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Publication numberUS3189021 A
Publication typeGrant
Publication dateJun 15, 1965
Filing dateMar 21, 1963
Priority dateMar 21, 1963
Publication numberUS 3189021 A, US 3189021A, US-A-3189021, US3189021 A, US3189021A
InventorsPaul T Giguere
Original AssigneePaul T Giguere
Export CitationBiBTeX, EndNote, RefMan
External Links: USPTO, USPTO Assignment, Espacenet
Ice melter
US 3189021 A
Abstract  available in
Previous page
Next page
Claims  available in
Description  (OCR text may contain errors)

June 15, 1965 P. 'r. GIGUERE I OE MELTER .2 Sheets-Sheet 1 Filed March 21, 1963 INVENTOR. PAUL T. GIGUERE ATTORNEYS June 15, 1965 P. T. GIGUERE ICE MELTER 2 Sheets-Sheet 2 Filed March 21, 1963 INVENTOR PAUL T. GIGUERE Owv AT TO RNEYS United States Patent Filed Mar. 21, 1963, Ser. No. 266,972 3 Claims. (Cl. 126-2711) This invention reiates to a device for melting ice and snow near the rear wheels of an automotive vehicle so as to provide traction for the wheels to the extent of making a start or to get out of a difficult spot. The device hereinafter described is an improvement over that illustrated and described in US. Patent No. 2,515,341, granted July 18, 1950. The primary purpose of the device is to provide as much heat as can be had and to apply it as effectively as possible where ice and snow are to be melted, the melting action being augmented by chemical means such as ordinary rock salt. The device comprises a tube adapted to be attached to the exhaust pipe of a vehicle motor, the other end of the tube communicating with a hood which is adapted to rest on the ground near one of the vehicle wheel so as to direct the hot gases from the exhaust pipe onto the ice or snow beneath the hood. Means for intensifying the melting effect are mounted in the hood. For a more complete understanding of the invention, reference may be had to the foilowing description thereof, and to the drawings, of which FIGURE 1 is a perspective View of an embodiment of the invention attached to an automobile;

FIGURE 2 is a sectional View of the device, on a larger scale;

FIGURE 3 is a plan view of the hood shown in FIG- URE 2',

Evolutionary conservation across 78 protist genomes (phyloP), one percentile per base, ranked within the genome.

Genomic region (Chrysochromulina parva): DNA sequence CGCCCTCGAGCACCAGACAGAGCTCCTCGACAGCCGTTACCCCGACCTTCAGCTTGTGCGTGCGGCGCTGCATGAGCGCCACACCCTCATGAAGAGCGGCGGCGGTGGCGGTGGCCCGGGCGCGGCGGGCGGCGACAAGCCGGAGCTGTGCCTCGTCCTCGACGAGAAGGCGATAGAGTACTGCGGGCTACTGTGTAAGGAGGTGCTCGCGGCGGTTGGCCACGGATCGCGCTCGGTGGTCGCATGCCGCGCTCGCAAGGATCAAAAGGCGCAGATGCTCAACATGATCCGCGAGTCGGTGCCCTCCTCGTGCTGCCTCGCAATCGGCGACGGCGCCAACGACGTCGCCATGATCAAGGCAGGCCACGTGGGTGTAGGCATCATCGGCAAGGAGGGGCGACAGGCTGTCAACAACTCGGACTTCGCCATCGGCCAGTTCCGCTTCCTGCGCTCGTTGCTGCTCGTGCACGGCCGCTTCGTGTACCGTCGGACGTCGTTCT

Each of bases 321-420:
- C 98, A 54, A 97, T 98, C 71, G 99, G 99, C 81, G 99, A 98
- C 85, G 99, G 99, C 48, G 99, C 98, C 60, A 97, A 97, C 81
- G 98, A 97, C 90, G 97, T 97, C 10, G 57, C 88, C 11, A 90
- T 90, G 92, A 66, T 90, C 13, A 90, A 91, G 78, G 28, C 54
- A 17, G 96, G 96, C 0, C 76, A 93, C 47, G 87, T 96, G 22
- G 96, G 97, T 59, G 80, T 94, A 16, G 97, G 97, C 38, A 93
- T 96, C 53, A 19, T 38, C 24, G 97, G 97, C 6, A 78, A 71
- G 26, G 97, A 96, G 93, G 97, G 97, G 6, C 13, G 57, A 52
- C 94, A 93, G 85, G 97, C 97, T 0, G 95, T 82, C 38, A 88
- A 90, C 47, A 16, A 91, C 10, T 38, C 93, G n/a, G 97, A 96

FIGURE 4 is a section on the line 4-4 of FIGURE 2; and

FIGURE 5 is an elevational view, partly broken away to show in section, of the joined portions of the exhaust pipe and attached tube shown in FIGURE 1, on a larger scale.

The device as shown in FIGURE 2 comprises a hood which is preferably of a heat resistant material which is not a good conductor of heat, for example, a tetrafluoroethylene polymer (Teflon) or silicone rubber reinforced with glass cloth. This hood is open at the bottom and may be shaped with a flat top 12 having a metal insert 14 so that the hood can also be used as a small stove for cooking. When the device is used for melting ice around the vehicle wheel, the open bottom of the hood allows direct contact of hot gases with the snow or ice on which the hood then rests. These hot gases are brought from the exhaust pipe of an automotive vehicle through a flexible tube 14 of heat resistant material which is not a good heat conductor, and a rigid tube 16 which is detachably secured to the hood 10. The tube 16 communicates with a tube 18 within the hood 16), these tubes being of the same interior diameter. The tube 18 is enlarged as at 20 at its lower portion and supports a surrounding sleeve 22 which is open at both ends. The lower ends of the tube 29 and sleeve 22 are cut oii at an angle so that their lower ends are parallel to the ground. This provides for an initial impact of the stream of gases entering through tube 18 on the ground immediately under the end of the enlarged portion 20. This end is spaced above the ground so that the gases can flow around and up again through the sleeve 22 into the interior of the hood 10. The hooddirects the flow again to the surface of the snow and ice on which the hood rests. The gases ultimately escape through a discharge pipe 24 which opens out through a side wall of the hood near the bottom thereof.

3,189,021 Patented June 15, 1965 Means are provided to intensify the melting eilect of the stream of gases entering the hood through the tube 18. For this purpose, two cartridges and 32 are inserted in the enlarged portion 20 of the tube. These cartridges are hollow cylinders having an inner wall 34 which is of coarse wire netting so as to hold the contents of the cartridges in contact with the gas stream without obstructing the flow of the gas, the diameter of the inner wall 34 being preferably equal to the inner diameter of the tube 16. Within the cartridge 30 is a catalyst adapted to oxidize carbon monoxide at high temperatures. Such catalysts are well known and may comprise an oxide of a metal or metals of the group comprising copper, manganese, iron, cobalt, nickel or platinum and palladium. The oxidizing reaction i exothermic so that additional heat is provided for the gas stream by this reaction.

The cartridge 32 may contain rock salt. The gas stream, which contains a certain amount of water vapor, takes up some of this salt in passing and discharges it against the ice or snow beneaththe end of the pipe 13, the salt intensifying the melting effect of the gas stream which impinges on the snow or ice. Since the salt in the cartridge 32 is consumed by the gas stream which passes through it, the cartridge is made easily replaceable in the enlarged portion 20 of the tube 18, a suitable clip 35 being provided to hold the cartridges in the enlarged portion 28 of the tube 18.